Xavier Frissant Touraine Sauvignon Blanc 2012
I have a personal philosophy that the Loire Valley has as much to offer as many other regions which are more widely obsessed over. Some people might say it has more to offer, but I will be content to argue for equality rather than superiority for the moment at least. So while I have no issue with people chasing the grandest wines of Bordeaux, Burgundy or Champagne – or indeed the very best from the Napa Valley, or from Coonawarra, or Swartland (I included that last one just to try to sound hip) – I do have an issue with the failure of many who write about wine, or who sell wine, to acknowledge that the Loire also offers wines with the same desirable qualities. Wines that have great elegance, whites of fine minerality and vivacity, reds blessed with silky tannins and the ability to develop a wonderfully perfumed complexity as they age.
For this very reason I have always focused on those Loire domaines that make this style of wine. I do try to be as broad as possible, but it is no accident that the domaines of the Loire that I profiled before so many others – Château Pierre-Bise, Clos Rougeard, Bernard Baudry, Domaine Huet, Philippe Foreau – are those that turn out just these sorts of wines. Wines that can, in many vintages, with some cuvées at least, easily be stacked up against the greats from other regions. In more recent years I have tried to broaden my coverage, looking at less commonly encountered appellations and domaines that have other interesting stories to tell, whether that story be biodynamics or organics, or adherence to a ‘natural’ winemaking philosophy, or just an unusual and perhaps experimental mindset. At this level I have a number of domaines and vignerons popping into my head; Noëlla Morantin, for example, Sébastien David, Domaine de Bellivière, and Nicolas Joly of course. Sometimes I love the wines, sometimes I don’t, but all of these individuals (and many more besides) make fascinating wines that deserve their time in the spotlight.
I am aware, however, that some mainstream wine publications and writers continue to dumb down the Loire, writing of the white wines as ‘summer drinking’ and of the reds as ‘light and easy’. It’s not advisable, in all honesty, to open a recent vintage of Clos de la Coulée de Serrant, a wine that is sometimes oxidative in style, sometimes rich in botrytis character (Nicolas likes botrytis in the wine, daughter Virginie is perhaps not so keen) and which is sometimes high in alcohol (15% in some recent vintages) for sipping in the deckchair on a hot summer afternoon as you casually throw snorkers onto the barbecue. Nevertheless, I do accept that this is a role the Loire can fill very well, and I also recognise that it is what many people want from the region. And so, as long as everybody accepts that I’m not selling out, or dumbing down, I’m prepared to throw the spotlight onto a wine that would fit the bill. And indeed it is a wine of good quality that would fit it very well indeed. What is more, with this being the Loire, we can expect to be able to drink it without breaking the bank; as is the case with most Loire wines, it’s a relative bargain.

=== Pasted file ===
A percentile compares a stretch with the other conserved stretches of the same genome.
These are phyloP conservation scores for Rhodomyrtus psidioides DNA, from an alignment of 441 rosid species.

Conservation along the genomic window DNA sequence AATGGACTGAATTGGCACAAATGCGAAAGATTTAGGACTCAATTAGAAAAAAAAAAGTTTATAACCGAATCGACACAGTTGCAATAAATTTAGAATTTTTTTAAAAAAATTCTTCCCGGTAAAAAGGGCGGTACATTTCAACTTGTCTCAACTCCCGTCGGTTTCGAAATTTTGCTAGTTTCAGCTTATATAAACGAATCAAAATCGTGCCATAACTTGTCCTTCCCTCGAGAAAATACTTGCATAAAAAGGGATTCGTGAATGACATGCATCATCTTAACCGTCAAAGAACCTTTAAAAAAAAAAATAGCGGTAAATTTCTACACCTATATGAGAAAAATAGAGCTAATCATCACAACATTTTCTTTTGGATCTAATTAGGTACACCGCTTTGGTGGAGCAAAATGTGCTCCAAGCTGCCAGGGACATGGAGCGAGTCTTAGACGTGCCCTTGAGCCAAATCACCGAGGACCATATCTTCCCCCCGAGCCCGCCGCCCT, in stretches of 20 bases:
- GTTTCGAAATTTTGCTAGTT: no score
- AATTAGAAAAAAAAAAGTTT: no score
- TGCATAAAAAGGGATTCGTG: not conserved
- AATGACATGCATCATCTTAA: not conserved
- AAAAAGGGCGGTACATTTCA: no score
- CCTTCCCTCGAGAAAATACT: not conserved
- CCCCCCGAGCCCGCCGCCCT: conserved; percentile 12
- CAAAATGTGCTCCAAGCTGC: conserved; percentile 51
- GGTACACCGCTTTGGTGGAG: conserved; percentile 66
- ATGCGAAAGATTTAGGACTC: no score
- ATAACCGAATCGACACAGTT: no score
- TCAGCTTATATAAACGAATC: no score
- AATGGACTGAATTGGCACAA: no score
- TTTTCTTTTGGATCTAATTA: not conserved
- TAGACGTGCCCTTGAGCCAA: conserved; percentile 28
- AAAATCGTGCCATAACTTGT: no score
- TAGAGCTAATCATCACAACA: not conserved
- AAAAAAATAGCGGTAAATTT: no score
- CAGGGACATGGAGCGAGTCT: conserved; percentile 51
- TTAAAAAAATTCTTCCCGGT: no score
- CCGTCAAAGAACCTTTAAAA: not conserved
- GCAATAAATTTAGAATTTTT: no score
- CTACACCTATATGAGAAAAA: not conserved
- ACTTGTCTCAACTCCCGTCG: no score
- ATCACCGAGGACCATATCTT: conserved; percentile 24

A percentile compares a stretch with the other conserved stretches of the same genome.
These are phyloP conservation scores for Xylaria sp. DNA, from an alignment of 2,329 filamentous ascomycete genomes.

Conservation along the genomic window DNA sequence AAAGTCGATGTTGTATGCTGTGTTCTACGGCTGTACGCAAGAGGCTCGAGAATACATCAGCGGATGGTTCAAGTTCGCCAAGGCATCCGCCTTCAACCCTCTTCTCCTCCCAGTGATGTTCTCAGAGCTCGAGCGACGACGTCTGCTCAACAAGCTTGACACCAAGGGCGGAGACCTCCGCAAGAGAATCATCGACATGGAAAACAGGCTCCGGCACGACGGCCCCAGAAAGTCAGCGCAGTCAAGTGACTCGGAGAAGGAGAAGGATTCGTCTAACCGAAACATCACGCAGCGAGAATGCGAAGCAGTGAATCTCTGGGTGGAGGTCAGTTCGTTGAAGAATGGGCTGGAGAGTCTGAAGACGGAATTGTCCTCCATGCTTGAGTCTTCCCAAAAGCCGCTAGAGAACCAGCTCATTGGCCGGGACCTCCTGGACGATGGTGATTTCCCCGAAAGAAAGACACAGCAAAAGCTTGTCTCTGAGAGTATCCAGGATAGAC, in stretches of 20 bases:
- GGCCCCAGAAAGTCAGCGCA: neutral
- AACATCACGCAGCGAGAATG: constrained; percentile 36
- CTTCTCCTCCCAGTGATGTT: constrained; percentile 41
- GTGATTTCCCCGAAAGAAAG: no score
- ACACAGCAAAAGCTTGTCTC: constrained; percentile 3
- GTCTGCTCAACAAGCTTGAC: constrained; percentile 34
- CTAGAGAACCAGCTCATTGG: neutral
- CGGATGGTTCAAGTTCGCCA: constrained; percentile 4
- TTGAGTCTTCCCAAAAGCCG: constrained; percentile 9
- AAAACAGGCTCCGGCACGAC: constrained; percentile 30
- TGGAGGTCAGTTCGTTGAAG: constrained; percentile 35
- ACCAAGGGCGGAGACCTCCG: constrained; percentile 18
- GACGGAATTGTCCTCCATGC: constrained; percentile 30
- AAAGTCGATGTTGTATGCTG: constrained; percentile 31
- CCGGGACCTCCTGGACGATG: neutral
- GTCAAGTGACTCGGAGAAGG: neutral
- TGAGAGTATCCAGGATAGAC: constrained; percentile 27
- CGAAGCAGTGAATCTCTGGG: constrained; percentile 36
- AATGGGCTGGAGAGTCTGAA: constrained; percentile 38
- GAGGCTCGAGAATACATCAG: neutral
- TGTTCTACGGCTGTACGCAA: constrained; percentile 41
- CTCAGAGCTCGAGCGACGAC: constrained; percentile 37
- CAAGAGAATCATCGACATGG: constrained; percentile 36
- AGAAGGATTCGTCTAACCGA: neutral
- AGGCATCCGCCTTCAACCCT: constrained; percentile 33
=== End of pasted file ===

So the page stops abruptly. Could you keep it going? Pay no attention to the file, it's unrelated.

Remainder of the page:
Xavier Frissant is based in Mosnes, on the banks of the Loire, upriver from Amboise. Thus his 22 hectares of vines are located on the edge of the Viticole Sologne, the triangle of land squeezed between the Loire to the north and the Cher to the south. This is Sauvignon country, although there is plenty of Gamay and Cabernet Franc too, as well as Romorantin – as featured in my recent report on the 2010 François Cazin Cour-Cheverny Cuvée Renaissance – and I just realised, having been reminded by the fact that Xavier has some planted, that the region is also home to Fié Gris, otherwise known as Sauvignon Gris. The wine featured here though is Xavier’s Touraine Sauvignon Blanc, from the 2012 vintage (which continues to deliver as far as this variety, from Touraine up through the Central Vineyards, is concerned) and it comes bottled under screwcap. The wine has a very pale hue, and there is some attractive fruit on the nose, which is tense, lightly flinty, smoky, bright and citrus-toned. For a fairly generic appellation, from an unsung domaine, this is a wine of very good quality. The palate is defined and vibrant, with some fine acidity nicely undercutting an attractive citrus fruit texture. It feels lightly pithy, overall it is clean, fresh and very convincing. This is the perfect wine for a summer’s day or – as we don’t get that many summer days in Scotland (especially not in March) – for drinking with pan-fried salmon, as I did. 16/20 (10/3/14)